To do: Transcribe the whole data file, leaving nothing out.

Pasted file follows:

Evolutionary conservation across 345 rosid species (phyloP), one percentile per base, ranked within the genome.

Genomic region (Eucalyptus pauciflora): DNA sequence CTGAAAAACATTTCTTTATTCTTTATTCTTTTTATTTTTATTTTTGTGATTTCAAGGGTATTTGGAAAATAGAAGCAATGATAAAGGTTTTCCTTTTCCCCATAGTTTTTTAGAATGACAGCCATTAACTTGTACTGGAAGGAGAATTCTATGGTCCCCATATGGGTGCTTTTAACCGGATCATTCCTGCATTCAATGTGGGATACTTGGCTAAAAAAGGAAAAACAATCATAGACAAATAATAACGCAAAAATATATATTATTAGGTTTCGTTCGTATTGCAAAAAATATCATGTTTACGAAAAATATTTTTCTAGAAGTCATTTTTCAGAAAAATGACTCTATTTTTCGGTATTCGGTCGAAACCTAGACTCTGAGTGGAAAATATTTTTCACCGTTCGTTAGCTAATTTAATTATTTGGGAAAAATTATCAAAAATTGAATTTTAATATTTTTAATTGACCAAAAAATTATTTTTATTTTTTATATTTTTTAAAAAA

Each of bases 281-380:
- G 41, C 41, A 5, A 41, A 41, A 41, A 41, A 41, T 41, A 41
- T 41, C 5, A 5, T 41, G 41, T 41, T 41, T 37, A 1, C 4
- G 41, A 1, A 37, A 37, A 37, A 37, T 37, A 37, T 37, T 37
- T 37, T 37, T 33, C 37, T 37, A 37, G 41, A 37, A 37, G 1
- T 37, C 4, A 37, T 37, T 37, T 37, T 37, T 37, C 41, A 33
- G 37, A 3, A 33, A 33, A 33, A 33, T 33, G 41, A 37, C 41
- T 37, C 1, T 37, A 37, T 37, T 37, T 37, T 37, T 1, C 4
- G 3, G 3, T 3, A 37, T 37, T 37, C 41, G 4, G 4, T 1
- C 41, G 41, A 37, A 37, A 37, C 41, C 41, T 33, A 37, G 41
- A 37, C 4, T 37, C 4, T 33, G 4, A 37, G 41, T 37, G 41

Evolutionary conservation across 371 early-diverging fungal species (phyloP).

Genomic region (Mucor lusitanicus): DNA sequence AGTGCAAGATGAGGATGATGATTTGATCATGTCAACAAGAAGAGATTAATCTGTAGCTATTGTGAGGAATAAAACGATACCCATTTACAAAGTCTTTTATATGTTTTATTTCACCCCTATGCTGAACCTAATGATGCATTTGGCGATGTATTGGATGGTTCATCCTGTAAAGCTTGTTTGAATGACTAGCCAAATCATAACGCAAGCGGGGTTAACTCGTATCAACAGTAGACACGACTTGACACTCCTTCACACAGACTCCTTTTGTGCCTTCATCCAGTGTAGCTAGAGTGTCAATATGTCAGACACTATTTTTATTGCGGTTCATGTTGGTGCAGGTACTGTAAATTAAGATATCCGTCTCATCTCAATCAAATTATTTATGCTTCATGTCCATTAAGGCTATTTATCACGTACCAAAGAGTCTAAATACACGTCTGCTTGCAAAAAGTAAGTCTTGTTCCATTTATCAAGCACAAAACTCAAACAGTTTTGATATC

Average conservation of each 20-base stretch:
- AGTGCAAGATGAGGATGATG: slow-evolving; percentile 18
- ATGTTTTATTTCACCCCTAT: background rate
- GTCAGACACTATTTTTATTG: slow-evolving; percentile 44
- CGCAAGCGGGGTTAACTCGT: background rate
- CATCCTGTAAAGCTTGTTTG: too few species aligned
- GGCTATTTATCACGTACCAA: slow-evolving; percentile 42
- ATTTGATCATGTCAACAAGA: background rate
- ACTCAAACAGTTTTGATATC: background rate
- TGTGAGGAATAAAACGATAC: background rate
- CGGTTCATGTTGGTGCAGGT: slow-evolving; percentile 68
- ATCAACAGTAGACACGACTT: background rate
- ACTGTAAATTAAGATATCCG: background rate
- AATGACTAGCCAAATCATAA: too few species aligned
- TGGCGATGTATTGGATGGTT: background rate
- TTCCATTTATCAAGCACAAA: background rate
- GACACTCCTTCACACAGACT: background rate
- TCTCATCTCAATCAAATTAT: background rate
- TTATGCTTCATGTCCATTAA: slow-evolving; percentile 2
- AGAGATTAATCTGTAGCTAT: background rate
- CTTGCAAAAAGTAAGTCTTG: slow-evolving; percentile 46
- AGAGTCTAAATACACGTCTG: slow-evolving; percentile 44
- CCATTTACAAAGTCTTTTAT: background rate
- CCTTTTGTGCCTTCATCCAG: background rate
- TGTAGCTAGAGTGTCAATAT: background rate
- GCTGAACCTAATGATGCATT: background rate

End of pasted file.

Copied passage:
Evolutionary conservation across 345 rosid species (phyloP), one percentile per base, ranked within the genome.

Genomic region (Eucalyptus pauciflora): DNA sequence CTGAAAAACATTTCTTTATTCTTTATTCTTTTTATTTTTATTTTTGTGATTTCAAGGGTATTTGGAAAATAGAAGCAATGATAAAGGTTTTCCTTTTCCCCATAGTTTTTTAGAATGACAGCCATTAACTTGTACTGGAAGGAGAATTCTATGGTCCCCATATGGGTGCTTTTAACCGGATCATTCCTGCATTCAATGTGGGATACTTGGCTAAAAAAGGAAAAACAATCATAGACAAATAATAACGCAAAAATATATATTATTAGGTTTCGTTCGTATTGCAAAAAATATCATGTTTACGAAAAATATTTTTCTAGAAGTCATTTTTCAGAAAAATGACTCTATTTTTCGGTATTCGGTCGAAACCTAGACTCTGAGTGGAAAATATTTTTCACCGTTCGTTAGCTAATTTAATTATTTGGGAAAAATTATCAAAAATTGAATTTTAATATTTTTAATTGACCAAAAAATTATTTTTATTTTTTATATTTTTTAAAAAA

Each of bases 281-380:
- G 41, C 41, A 5, A 41, A 41, A 41, A 41, A 41, T 41, A 41
- T 41, C 5, A 5, T 41, G 41, T 41, T 41, T 37, A 1, C 4
- G 41, A 1, A 37, A 37, A 37, A 37, T 37, A 37, T 37, T 37
- T 37, T 37, T 33, C 37, T 37, A 37, G 41, A 37, A 37, G 1
- T 37, C 4, A 37, T 37, T 37, T 37, T 37, T 37, C 41, A 33
- G 37, A 3, A 33, A 33, A 33, A 33, T 33, G 41, A 37, C 41
- T 37, C 1, T 37, A 37, T 37, T 37, T 37, T 37, T 1, C 4
- G 3, G 3, T 3, A 37, T 37, T 37, C 41, G 4, G 4, T 1
- C 41, G 41, A 37, A 37, A 37, C 41, C 41, T 33, A 37, G 41
- A 37, C 4, T 37, C 4, T 33, G 4, A 37, G 41, T 37, G 41

Evolutionary conservation across 371 early-diverging fungal species (phyloP).

Genomic region (Mucor lusitanicus): DNA sequence AGTGCAAGATGAGGATGATGATTTGATCATGTCAACAAGAAGAGATTAATCTGTAGCTATTGTGAGGAATAAAACGATACCCATTTACAAAGTCTTTTATATGTTTTATTTCACCCCTATGCTGAACCTAATGATGCATTTGGCGATGTATTGGATGGTTCATCCTGTAAAGCTTGTTTGAATGACTAGCCAAATCATAACGCAAGCGGGGTTAACTCGTATCAACAGTAGACACGACTTGACACTCCTTCACACAGACTCCTTTTGTGCCTTCATCCAGTGTAGCTAGAGTGTCAATATGTCAGACACTATTTTTATTGCGGTTCATGTTGGTGCAGGTACTGTAAATTAAGATATCCGTCTCATCTCAATCAAATTATTTATGCTTCATGTCCATTAAGGCTATTTATCACGTACCAAAGAGTCTAAATACACGTCTGCTTGCAAAAAGTAAGTCTTGTTCCATTTATCAAGCACAAAACTCAAACAGTTTTGATATC

Average conservation of each 20-base stretch:
- AGTGCAAGATGAGGATGATG: slow-evolving; percentile 18
- ATGTTTTATTTCACCCCTAT: background rate
- GTCAGACACTATTTTTATTG: slow-evolving; percentile 44
- CGCAAGCGGGGTTAACTCGT: background rate
- CATCCTGTAAAGCTTGTTTG: too few species aligned
- GGCTATTTATCACGTACCAA: slow-evolving; percentile 42
- ATTTGATCATGTCAACAAGA: background rate
- ACTCAAACAGTTTTGATATC: background rate
- TGTGAGGAATAAAACGATAC: background rate
- CGGTTCATGTTGGTGCAGGT: slow-evolving; percentile 68
- ATCAACAGTAGACACGACTT: background rate
- ACTGTAAATTAAGATATCCG: background rate
- AATGACTAGCCAAATCATAA: too few species aligned
- TGGCGATGTATTGGATGGTT: background rate
- TTCCATTTATCAAGCACAAA: background rate
- GACACTCCTTCACACAGACT: background rate
- TCTCATCTCAATCAAATTAT: background rate
- TTATGCTTCATGTCCATTAA: slow-evolving; percentile 2
- AGAGATTAATCTGTAGCTAT: background rate
- CTTGCAAAAAGTAAGTCTTG: slow-evolving; percentile 46
- AGAGTCTAAATACACGTCTG: slow-evolving; percentile 44
- CCATTTACAAAGTCTTTTAT: background rate
- CCTTTTGTGCCTTCATCCAG: background rate
- TGTAGCTAGAGTGTCAATAT: background rate
- GCTGAACCTAATGATGCATT: background rate